Bronny James, the older son of NBA star LeBron James, suffered a cardiac arrest during basketball practice at the University of Southern California and was hospitalized Monday, according to a statement from a family spokesperson.
He is out of the intensive care unit and in stable condition, the statement said.
“Yesterday while practicing Bronny James suffered a cardiac arrest. Medical staff was able to treat Bronny and take him to the hospital. He is now in stable condition and no longer in ICU,” the statement said.
“We ask for respect and privacy for the James family and we will update media when there is more information.
“LeBron and Savannah wish to publicly send their deepest thanks and appreciation to the USC medical and athletic staff for their incredible work and dedication to the safety of their athletes.”
Bronny, 18, is an incoming freshman for USC’s basketball team after graduating from Sierra Canyon High School in Los Angeles this spring. The 6-foot-3 combo guard was rated a four-star recruit and shined in the McDonald’s All-American Game in March featuring some of the country’s top high school basketball players.
He averaged 14.1 points, 5.6 rebounds, 2.4 assists and 1.7 steals his senior year of high school, and joined a USC team seeking to reach the NCAA Tournament for the fourth consecutive time.
“So damn proud of you kid!” his father wrote on Instagram after Bronny committed to attend USC. “I have no words besides I LOVE YOU!!!”
James, 38, will enter his 21st season in the NBA and his sixth season with the Los Angeles Lakers. The four-time NBA champion and four-time MVP has said one of his final goals is to play in the NBA with Bronny, who will be eligible to join the NBA next year.
“My last year will be played with my son,” James told the Athletic in 2022. “Wherever Bronny is at, that’s where I’ll be. I would do whatever it takes to play with my son for one year. It’s not about the money at that point.”
At the ESPY Awards two weeks ago, James stood on stage alongside his wife, Savannah, and sons Bronny, Bryce and daughter Zhuri, who he described as the “greatest blessing in my life.”
“I’m so proud of these two men standing right behind me tonight,” he said, pointing at his teenage sons. “See, they’re on their own basketball journey. And no matter how far they choose to go, they’re not cheating this game. And that inspires me.”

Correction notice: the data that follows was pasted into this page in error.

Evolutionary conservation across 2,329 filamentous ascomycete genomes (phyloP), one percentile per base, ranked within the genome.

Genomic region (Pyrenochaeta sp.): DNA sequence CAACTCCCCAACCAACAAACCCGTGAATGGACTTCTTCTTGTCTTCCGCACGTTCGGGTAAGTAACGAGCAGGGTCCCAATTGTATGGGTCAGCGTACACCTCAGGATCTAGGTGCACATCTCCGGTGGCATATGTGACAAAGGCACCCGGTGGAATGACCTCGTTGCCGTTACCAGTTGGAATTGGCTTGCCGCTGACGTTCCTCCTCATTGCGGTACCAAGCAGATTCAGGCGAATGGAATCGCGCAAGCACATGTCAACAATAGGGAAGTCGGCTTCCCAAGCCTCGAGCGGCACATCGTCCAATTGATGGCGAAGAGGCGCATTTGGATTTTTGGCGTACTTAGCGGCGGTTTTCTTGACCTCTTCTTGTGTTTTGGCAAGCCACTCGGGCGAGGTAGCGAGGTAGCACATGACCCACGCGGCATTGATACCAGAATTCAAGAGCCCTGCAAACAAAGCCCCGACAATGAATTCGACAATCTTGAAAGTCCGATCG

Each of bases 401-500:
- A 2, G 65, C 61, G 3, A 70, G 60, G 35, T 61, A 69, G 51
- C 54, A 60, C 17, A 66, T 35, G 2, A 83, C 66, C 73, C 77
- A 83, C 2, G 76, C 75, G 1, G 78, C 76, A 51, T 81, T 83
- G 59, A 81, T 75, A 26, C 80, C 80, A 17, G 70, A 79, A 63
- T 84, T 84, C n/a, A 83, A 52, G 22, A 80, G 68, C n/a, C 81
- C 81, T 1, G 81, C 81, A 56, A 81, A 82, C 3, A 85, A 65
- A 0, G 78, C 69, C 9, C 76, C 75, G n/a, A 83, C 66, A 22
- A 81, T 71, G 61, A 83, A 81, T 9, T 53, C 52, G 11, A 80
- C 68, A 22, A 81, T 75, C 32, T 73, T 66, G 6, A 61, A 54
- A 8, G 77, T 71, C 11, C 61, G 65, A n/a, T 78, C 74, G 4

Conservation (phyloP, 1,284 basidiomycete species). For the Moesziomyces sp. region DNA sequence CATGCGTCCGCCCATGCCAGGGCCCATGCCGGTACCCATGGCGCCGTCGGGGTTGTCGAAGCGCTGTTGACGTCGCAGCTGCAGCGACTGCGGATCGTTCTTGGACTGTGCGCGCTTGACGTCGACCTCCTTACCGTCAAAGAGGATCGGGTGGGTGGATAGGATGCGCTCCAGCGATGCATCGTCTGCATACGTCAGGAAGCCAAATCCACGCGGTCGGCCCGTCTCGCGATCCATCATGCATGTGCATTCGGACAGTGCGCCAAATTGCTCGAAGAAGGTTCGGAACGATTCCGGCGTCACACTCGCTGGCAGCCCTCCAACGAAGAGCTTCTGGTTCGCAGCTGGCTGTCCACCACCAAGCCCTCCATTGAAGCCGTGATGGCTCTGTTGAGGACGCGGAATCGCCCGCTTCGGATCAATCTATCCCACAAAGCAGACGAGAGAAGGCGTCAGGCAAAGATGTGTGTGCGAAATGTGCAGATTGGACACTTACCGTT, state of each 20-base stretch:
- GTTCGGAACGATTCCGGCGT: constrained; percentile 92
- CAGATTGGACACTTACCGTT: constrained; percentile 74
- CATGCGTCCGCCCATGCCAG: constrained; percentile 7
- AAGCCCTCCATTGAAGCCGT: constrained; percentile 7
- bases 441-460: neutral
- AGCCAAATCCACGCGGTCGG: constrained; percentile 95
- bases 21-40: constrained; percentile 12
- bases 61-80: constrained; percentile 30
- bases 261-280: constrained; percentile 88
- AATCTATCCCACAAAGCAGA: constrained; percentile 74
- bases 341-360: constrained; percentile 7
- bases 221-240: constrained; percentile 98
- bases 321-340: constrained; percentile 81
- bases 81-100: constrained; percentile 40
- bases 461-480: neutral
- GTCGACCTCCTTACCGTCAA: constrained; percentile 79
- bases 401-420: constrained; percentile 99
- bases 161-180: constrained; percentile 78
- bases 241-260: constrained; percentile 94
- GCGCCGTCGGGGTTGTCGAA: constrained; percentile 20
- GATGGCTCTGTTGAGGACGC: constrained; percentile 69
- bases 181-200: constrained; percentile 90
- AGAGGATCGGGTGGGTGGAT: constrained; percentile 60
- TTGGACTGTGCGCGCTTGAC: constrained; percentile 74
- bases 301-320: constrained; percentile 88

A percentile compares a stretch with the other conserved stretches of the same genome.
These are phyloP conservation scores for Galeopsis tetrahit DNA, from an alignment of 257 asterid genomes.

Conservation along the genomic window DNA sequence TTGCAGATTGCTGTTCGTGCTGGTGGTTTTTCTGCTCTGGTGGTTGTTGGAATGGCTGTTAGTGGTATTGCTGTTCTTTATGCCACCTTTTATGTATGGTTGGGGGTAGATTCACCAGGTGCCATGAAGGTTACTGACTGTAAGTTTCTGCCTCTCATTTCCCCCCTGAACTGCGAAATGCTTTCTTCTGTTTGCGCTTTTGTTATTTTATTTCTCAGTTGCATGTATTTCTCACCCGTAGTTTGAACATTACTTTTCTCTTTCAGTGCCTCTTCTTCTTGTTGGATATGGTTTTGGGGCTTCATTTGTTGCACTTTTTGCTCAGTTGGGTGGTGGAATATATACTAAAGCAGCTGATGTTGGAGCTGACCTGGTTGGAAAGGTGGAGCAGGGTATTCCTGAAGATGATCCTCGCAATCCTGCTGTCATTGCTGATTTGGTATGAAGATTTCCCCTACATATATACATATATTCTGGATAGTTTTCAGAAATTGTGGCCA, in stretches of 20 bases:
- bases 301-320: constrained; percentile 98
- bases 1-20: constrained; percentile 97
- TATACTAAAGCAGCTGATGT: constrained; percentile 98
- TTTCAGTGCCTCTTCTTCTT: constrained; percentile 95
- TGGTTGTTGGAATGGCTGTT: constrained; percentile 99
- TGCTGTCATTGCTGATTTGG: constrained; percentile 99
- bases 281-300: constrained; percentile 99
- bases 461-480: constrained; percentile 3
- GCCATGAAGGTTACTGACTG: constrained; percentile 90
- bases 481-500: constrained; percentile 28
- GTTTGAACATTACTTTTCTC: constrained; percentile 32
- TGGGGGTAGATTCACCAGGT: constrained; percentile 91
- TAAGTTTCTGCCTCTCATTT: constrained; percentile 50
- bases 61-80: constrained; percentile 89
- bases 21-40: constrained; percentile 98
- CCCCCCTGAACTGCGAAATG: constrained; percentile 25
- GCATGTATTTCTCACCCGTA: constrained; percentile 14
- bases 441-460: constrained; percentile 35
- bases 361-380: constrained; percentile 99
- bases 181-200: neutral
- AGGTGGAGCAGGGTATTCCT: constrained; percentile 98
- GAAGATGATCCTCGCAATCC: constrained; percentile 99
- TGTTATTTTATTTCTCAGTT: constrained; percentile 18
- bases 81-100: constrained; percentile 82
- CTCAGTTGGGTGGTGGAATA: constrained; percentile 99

Cardiac arrest and sports
Cardiac arrest occurs when electrical disturbances cause the heart to suddenly stop beating. It may be fatal if not immediately treated, but it can be reversed by CPR and shocks from a defibrillator, according to the American Heart Association.
Sudden cardiac arrest among young athletes is rare but not unheard of. An examination of NCAA student-athlete sudden deaths between 2004 and 2008 found cardiovascular-related sudden death was the leading cause of death in 45 cases, or about 9 each year, according to a 2011 study.
One of the most well-known cases was Hank Gathers, a star forward for Loyola Marymount University who collapsed and died during a conference tournament game in 1990.
A task force convened by the NCAA released guidance in 2016 recommending universities create and practice an emergency action plan for sudden cardiac arrest.
USC’s medical staff has recent experience with such an incident. Last July, USC freshman forward Vince Iwuchukwu suffered a cardiac arrest during a summer workout. In a video posted to Twitter earlier this year, Iwuchukwu said he felt dizzy during a practice water break and then collapsed.
Athletic trainers, including Jon Yonamine, Erin Tillman and Lauren Crawford, performed CPR on him and shocked him back to life, USC said. Iwuchukwu recovered and ultimately made his basketball debut in January, over six months later.
Head coach Andy Enfield praised the training staff in January.
“They really do an amazing job, not only keeping our players healthy, but when something happens, they do therapy, and when something serious happens like in Vince’s case, they’re ready to respond immediately.”
In January, Damar Hamlin of the NFL’s Buffalo Bills suffered a cardiac arrest in the middle of a “Monday Night Football” game and was hospitalized for over a week.
“Prayers to Bronny & The James family as well,” Hamlin wrote on Twitter on Tuesday. “Here for you guys just like you have been for me my entire process.”
In April, Hamlin said his cardiac arrest was caused by commotio cordis.
Commotio cordis can occur when severe trauma to the chest disrupts the heart’s electrical charge and causes dangerous fibrillations.
Hamlin went into cardiac arrest after making a tackle and appearing to be hit with a helmet in his chest.
He has been cleared to return to football.
Correction: A previous version of this story gave the wrong date for Damar Hamlin's collapse. It was January 2, 2023.
CNN’s Jill Martin contributed to this report.